So we'll tour the woods in the Zuzuki
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View thru the windshield - Knocking down trees and whatever else got in the way
A major activity in Moss Hill is four-wheeling through the woods. They have carved out a semblance of trails, most of which grow over with brush and small trees in a relatively short time. No problem for a four-wheel All-Terrain Vehicle! However, Ron's ATV wouldn't start. After trying for awhile, I suggested that maybe it was about time to try out the 4-wheel drive on my toad vehicle, the Suzuki Sidekick. What fun! Knocking down little trees, sloshing thru huge mud sloughs, and crossing narrow bridges made for smaller vehicles. We made it fine and had a great time. Virgil thought we were crazy, but I get the impression he's really not much of a nature boy.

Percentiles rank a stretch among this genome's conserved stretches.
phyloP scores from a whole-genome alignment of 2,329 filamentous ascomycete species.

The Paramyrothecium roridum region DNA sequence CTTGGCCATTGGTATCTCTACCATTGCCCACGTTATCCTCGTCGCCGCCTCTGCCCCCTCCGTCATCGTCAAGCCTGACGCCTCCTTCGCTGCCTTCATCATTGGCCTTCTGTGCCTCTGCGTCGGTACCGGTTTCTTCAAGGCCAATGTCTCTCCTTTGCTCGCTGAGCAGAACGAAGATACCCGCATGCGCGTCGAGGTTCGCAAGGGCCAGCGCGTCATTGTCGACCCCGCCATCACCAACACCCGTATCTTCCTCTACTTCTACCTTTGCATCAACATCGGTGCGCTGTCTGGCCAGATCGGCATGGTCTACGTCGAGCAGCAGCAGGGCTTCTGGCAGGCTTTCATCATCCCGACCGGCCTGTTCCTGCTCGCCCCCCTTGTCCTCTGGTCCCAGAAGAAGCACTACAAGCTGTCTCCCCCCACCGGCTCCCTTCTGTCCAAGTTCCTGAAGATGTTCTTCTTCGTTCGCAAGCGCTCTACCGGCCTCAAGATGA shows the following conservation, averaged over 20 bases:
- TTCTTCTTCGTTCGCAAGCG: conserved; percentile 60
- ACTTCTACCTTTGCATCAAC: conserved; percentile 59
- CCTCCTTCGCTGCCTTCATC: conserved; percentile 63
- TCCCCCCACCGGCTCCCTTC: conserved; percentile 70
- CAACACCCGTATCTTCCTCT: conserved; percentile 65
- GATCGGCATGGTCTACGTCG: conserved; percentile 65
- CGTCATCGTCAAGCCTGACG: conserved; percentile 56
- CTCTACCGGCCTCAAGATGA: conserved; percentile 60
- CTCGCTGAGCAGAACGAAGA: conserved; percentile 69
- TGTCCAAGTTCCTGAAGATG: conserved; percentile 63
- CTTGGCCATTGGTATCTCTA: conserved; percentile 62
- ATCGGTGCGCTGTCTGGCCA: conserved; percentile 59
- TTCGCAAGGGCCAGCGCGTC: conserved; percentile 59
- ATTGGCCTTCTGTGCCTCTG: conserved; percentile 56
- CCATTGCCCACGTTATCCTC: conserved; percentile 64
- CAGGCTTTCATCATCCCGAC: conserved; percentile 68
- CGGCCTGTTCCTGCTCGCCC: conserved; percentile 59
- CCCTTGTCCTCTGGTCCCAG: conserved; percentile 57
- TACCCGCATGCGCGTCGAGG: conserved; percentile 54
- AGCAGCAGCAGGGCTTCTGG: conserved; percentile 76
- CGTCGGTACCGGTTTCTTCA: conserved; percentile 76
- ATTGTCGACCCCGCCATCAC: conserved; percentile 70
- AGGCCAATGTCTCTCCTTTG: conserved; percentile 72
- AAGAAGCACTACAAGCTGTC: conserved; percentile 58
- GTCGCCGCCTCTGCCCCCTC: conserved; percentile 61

A minor adventure was the big fish cookout -- Joyce bought me my first deep-fryer a few weeks ago and I've become quite proficient with it. A big deal for someone who's cooking talents lean more toward cooking on a grille and the microwave. I fried the Wahoo caught back in Chapter 50 and it was a real hit! Both Ron and Virgil really enjoyed both the fish and the French Fries that I prepared. But our other major adventure happened the last night we were there.  We cooked out steaks and microwaved some potatos, but that wasn't the big deal. The adventure came with a little rainstorm that Ron had arranged for us. It was one of the most impressive fireworks shows I've ever seen! Lightning was followed almost immediately by bodacious claps of thunder, brighter and louder than anything I ever saw in Alabama or Florida. Ron tells me this is a frequent occurrence there in Moss Hill, and that he often leaves his mobile home to spend time in the car when the really bad storms hit. The mobile home is jacked up about 15 feet in the front and he says the whole house often rocks in the big storms. Thankfully, this wasn't one of those, even though it was by far the worst I've ever been in.